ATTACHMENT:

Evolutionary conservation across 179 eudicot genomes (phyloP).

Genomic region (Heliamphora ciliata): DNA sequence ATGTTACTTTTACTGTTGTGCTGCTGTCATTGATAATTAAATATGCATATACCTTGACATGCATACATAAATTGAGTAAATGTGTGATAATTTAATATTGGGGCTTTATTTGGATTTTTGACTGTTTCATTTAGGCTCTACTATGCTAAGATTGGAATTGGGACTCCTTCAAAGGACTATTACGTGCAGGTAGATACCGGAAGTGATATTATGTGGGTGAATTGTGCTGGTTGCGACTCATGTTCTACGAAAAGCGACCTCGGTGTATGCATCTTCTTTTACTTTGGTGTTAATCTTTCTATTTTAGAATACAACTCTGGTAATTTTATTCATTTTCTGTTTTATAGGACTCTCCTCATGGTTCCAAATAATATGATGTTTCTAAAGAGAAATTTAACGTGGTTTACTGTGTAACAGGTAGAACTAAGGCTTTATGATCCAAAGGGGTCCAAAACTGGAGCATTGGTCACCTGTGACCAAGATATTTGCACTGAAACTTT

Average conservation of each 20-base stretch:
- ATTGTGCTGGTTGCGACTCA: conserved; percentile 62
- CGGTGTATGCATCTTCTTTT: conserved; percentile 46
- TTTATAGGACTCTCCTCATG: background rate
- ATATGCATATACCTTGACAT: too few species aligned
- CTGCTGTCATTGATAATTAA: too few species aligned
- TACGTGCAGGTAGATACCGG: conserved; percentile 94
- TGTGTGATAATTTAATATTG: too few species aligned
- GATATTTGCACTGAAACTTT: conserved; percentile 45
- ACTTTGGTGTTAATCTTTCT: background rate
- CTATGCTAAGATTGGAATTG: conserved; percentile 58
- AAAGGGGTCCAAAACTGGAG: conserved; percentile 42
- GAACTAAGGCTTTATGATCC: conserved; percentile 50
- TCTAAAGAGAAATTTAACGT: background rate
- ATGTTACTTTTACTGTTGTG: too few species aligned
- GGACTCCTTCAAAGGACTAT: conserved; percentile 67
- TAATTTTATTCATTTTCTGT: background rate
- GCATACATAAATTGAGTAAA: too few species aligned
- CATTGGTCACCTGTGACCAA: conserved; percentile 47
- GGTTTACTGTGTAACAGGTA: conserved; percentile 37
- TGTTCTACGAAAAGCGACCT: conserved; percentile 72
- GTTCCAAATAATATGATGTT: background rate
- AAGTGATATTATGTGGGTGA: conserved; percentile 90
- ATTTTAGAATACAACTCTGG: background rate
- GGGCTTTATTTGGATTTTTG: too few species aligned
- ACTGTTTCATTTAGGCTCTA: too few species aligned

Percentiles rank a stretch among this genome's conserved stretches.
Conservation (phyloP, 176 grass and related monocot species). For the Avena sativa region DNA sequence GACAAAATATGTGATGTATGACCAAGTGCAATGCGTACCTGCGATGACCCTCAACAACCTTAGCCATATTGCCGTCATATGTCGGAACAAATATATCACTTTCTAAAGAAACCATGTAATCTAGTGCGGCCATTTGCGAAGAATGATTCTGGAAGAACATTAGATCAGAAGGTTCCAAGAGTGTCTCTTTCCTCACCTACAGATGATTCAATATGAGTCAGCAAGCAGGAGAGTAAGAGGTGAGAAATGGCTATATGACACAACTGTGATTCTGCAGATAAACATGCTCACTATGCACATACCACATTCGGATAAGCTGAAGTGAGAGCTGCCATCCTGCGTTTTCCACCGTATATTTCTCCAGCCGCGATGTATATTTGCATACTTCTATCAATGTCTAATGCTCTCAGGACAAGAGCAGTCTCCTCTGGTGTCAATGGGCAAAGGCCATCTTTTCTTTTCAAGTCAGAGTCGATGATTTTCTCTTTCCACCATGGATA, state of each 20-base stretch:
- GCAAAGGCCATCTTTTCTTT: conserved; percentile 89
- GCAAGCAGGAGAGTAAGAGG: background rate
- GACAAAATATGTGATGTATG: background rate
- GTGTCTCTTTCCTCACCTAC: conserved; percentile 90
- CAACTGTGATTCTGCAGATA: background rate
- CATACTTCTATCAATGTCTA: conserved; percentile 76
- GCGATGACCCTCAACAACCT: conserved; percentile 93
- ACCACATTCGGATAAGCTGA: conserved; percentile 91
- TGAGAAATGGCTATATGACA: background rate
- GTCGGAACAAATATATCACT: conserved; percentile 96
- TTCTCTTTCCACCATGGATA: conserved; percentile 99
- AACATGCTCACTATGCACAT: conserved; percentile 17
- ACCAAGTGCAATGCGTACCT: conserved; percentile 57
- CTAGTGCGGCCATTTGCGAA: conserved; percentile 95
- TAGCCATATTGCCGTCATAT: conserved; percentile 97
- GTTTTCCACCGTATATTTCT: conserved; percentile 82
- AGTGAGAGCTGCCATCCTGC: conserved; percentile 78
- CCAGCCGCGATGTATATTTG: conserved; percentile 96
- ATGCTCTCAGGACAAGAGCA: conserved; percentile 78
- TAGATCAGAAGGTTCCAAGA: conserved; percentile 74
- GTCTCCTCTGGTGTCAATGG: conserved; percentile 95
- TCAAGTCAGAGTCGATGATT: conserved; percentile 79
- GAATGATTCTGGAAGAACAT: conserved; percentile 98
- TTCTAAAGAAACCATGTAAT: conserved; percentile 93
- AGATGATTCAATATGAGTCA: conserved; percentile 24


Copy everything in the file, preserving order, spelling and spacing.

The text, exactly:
Evolutionary conservation across 179 eudicot genomes (phyloP).

Genomic region (Heliamphora ciliata): DNA sequence ATGTTACTTTTACTGTTGTGCTGCTGTCATTGATAATTAAATATGCATATACCTTGACATGCATACATAAATTGAGTAAATGTGTGATAATTTAATATTGGGGCTTTATTTGGATTTTTGACTGTTTCATTTAGGCTCTACTATGCTAAGATTGGAATTGGGACTCCTTCAAAGGACTATTACGTGCAGGTAGATACCGGAAGTGATATTATGTGGGTGAATTGTGCTGGTTGCGACTCATGTTCTACGAAAAGCGACCTCGGTGTATGCATCTTCTTTTACTTTGGTGTTAATCTTTCTATTTTAGAATACAACTCTGGTAATTTTATTCATTTTCTGTTTTATAGGACTCTCCTCATGGTTCCAAATAATATGATGTTTCTAAAGAGAAATTTAACGTGGTTTACTGTGTAACAGGTAGAACTAAGGCTTTATGATCCAAAGGGGTCCAAAACTGGAGCATTGGTCACCTGTGACCAAGATATTTGCACTGAAACTTT

Average conservation of each 20-base stretch:
- ATTGTGCTGGTTGCGACTCA: conserved; percentile 62
- CGGTGTATGCATCTTCTTTT: conserved; percentile 46
- TTTATAGGACTCTCCTCATG: background rate
- ATATGCATATACCTTGACAT: too few species aligned
- CTGCTGTCATTGATAATTAA: too few species aligned
- TACGTGCAGGTAGATACCGG: conserved; percentile 94
- TGTGTGATAATTTAATATTG: too few species aligned
- GATATTTGCACTGAAACTTT: conserved; percentile 45
- ACTTTGGTGTTAATCTTTCT: background rate
- CTATGCTAAGATTGGAATTG: conserved; percentile 58
- AAAGGGGTCCAAAACTGGAG: conserved; percentile 42
- GAACTAAGGCTTTATGATCC: conserved; percentile 50
- TCTAAAGAGAAATTTAACGT: background rate
- ATGTTACTTTTACTGTTGTG: too few species aligned
- GGACTCCTTCAAAGGACTAT: conserved; percentile 67
- TAATTTTATTCATTTTCTGT: background rate
- GCATACATAAATTGAGTAAA: too few species aligned
- CATTGGTCACCTGTGACCAA: conserved; percentile 47
- GGTTTACTGTGTAACAGGTA: conserved; percentile 37
- TGTTCTACGAAAAGCGACCT: conserved; percentile 72
- GTTCCAAATAATATGATGTT: background rate
- AAGTGATATTATGTGGGTGA: conserved; percentile 90
- ATTTTAGAATACAACTCTGG: background rate
- GGGCTTTATTTGGATTTTTG: too few species aligned
- ACTGTTTCATTTAGGCTCTA: too few species aligned

Percentiles rank a stretch among this genome's conserved stretches.
Conservation (phyloP, 176 grass and related monocot species). For the Avena sativa region DNA sequence GACAAAATATGTGATGTATGACCAAGTGCAATGCGTACCTGCGATGACCCTCAACAACCTTAGCCATATTGCCGTCATATGTCGGAACAAATATATCACTTTCTAAAGAAACCATGTAATCTAGTGCGGCCATTTGCGAAGAATGATTCTGGAAGAACATTAGATCAGAAGGTTCCAAGAGTGTCTCTTTCCTCACCTACAGATGATTCAATATGAGTCAGCAAGCAGGAGAGTAAGAGGTGAGAAATGGCTATATGACACAACTGTGATTCTGCAGATAAACATGCTCACTATGCACATACCACATTCGGATAAGCTGAAGTGAGAGCTGCCATCCTGCGTTTTCCACCGTATATTTCTCCAGCCGCGATGTATATTTGCATACTTCTATCAATGTCTAATGCTCTCAGGACAAGAGCAGTCTCCTCTGGTGTCAATGGGCAAAGGCCATCTTTTCTTTTCAAGTCAGAGTCGATGATTTTCTCTTTCCACCATGGATA, state of each 20-base stretch:
- GCAAAGGCCATCTTTTCTTT: conserved; percentile 89
- GCAAGCAGGAGAGTAAGAGG: background rate
- GACAAAATATGTGATGTATG: background rate
- GTGTCTCTTTCCTCACCTAC: conserved; percentile 90
- CAACTGTGATTCTGCAGATA: background rate
- CATACTTCTATCAATGTCTA: conserved; percentile 76
- GCGATGACCCTCAACAACCT: conserved; percentile 93
- ACCACATTCGGATAAGCTGA: conserved; percentile 91
- TGAGAAATGGCTATATGACA: background rate
- GTCGGAACAAATATATCACT: conserved; percentile 96
- TTCTCTTTCCACCATGGATA: conserved; percentile 99
- AACATGCTCACTATGCACAT: conserved; percentile 17
- ACCAAGTGCAATGCGTACCT: conserved; percentile 57
- CTAGTGCGGCCATTTGCGAA: conserved; percentile 95
- TAGCCATATTGCCGTCATAT: conserved; percentile 97
- GTTTTCCACCGTATATTTCT: conserved; percentile 82
- AGTGAGAGCTGCCATCCTGC: conserved; percentile 78
- CCAGCCGCGATGTATATTTG: conserved; percentile 96
- ATGCTCTCAGGACAAGAGCA: conserved; percentile 78
- TAGATCAGAAGGTTCCAAGA: conserved; percentile 74
- GTCTCCTCTGGTGTCAATGG: conserved; percentile 95
- TCAAGTCAGAGTCGATGATT: conserved; percentile 79
- GAATGATTCTGGAAGAACAT: conserved; percentile 98
- TTCTAAAGAAACCATGTAAT: conserved; percentile 93
- AGATGATTCAATATGAGTCA: conserved; percentile 24